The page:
Here are some of the highlights from today’s meeting of the Atlanta City Council meeting.
The council adopted a resolution introduced by Councilmember Andre Dickens establishing a task force to repurpose the Atlanta City Detention Center. Two appointments to the task force were made Monday, including council members Matt Westmoreland and Antonio Brown. The mission of the task force is to evaluate a use of the detention center that could benefit the community.
The council also adopted a resolution introduced by Councilmember Amir Farokhi opposing Georgia House Bill 481, commonly called the “fetal heartbeat bill.” The resolution urges the Fulton and DeKalb County District Attorney’s offices not to prosecute anyone under the law that was adopted this legislative session by the Georgia General Assembly and signed into law by Gov. Brian Kemp earlier this month.
Also Monday, the council approved an ordinance to close a portion of George Street SE to facilitate the construction of the Memorial Drive Greenway Project. The vision for the project includes a park with greenspace, seating and pathways, as well as other park and infrastructure-related improvements such as prioritizing pedestrians on streets near Historic Oakland Cemetery to create space for festival tents and markets.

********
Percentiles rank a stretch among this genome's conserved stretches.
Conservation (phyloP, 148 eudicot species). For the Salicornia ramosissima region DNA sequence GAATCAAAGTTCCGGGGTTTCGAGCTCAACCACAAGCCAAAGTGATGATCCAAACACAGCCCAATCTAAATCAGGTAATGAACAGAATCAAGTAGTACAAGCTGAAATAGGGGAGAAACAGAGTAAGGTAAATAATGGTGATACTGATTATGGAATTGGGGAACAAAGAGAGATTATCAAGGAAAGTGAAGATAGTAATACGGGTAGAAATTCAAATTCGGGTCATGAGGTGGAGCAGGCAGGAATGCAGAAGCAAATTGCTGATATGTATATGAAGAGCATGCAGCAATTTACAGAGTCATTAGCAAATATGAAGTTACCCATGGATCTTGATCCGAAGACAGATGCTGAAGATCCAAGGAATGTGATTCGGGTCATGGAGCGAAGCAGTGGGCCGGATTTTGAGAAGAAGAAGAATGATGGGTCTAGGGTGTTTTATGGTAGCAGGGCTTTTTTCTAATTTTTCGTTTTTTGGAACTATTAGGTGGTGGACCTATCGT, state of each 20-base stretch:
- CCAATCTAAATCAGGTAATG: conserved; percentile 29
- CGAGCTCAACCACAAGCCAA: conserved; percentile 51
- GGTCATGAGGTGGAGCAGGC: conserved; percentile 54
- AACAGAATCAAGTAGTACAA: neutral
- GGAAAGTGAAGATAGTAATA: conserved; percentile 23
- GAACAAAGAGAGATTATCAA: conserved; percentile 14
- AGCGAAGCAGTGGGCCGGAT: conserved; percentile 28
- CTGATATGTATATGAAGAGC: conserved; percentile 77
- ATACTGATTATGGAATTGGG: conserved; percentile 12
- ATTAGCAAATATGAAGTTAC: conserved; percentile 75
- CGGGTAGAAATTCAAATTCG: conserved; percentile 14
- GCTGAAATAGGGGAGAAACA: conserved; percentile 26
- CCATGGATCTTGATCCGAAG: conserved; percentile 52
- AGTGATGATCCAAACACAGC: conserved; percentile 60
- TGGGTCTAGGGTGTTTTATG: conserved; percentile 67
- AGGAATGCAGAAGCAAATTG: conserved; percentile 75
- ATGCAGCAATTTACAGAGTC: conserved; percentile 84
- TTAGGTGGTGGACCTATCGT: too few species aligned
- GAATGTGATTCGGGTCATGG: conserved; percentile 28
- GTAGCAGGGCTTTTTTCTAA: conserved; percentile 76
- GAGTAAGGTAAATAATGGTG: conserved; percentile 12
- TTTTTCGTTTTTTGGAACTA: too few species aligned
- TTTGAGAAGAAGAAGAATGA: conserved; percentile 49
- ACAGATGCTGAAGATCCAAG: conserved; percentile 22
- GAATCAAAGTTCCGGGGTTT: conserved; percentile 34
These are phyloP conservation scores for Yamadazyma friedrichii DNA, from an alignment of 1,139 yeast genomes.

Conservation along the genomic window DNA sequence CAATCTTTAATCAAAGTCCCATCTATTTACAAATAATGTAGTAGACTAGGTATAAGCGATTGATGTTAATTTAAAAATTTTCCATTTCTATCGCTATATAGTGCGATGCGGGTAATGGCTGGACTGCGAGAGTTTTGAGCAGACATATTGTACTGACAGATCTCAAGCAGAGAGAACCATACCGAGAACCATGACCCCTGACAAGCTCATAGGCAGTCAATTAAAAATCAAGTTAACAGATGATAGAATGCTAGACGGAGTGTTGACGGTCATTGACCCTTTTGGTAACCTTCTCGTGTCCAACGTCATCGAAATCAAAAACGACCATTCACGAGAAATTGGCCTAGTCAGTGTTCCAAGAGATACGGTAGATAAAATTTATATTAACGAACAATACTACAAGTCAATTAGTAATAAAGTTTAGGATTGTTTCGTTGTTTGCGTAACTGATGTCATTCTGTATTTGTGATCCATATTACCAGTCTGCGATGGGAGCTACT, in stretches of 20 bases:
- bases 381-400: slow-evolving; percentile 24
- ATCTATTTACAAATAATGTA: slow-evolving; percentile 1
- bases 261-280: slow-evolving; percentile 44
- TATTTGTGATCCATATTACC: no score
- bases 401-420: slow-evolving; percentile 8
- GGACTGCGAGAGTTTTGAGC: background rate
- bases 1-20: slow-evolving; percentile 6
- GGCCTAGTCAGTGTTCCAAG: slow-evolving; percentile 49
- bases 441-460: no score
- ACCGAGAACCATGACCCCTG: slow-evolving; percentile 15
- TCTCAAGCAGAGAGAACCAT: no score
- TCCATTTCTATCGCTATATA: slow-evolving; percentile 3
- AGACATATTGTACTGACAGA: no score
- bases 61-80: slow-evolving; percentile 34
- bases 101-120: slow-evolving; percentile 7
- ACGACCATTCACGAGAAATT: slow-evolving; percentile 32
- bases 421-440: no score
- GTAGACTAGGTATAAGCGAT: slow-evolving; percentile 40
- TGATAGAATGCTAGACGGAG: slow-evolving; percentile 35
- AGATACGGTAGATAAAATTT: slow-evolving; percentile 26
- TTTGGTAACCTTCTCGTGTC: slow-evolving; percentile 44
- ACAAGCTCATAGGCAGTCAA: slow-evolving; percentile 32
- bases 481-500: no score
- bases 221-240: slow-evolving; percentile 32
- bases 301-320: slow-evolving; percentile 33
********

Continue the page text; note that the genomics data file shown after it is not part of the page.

The council also approved a resolution executing an intergovernmental agreement with Fulton County Board of Health to provide pre-exposure prophylaxis (PrEP) to high-risk populations within Atlanta for one year in the amount of $100,000 for the prevention of HIV transmission.
Additionally, the council approved an ordinance to acquire approximately 7.1 acres on Browns Mill Road from the Conservation Fund for development as a park and food forest in City Council District 1.
A resolution was approved authorizing the Atlanta-Fulton County Recreation Authority on behalf of the Stadium Neighborhoods Trust Fund Committee to award a grant in the amount of $100,000 to Houseproud, Atlanta, Inc. from the Stadium Neighborhood Trust Fund account to cover the costs to complete repairs for up to 12 households with eligible residents who are either low income, elderly or veterans.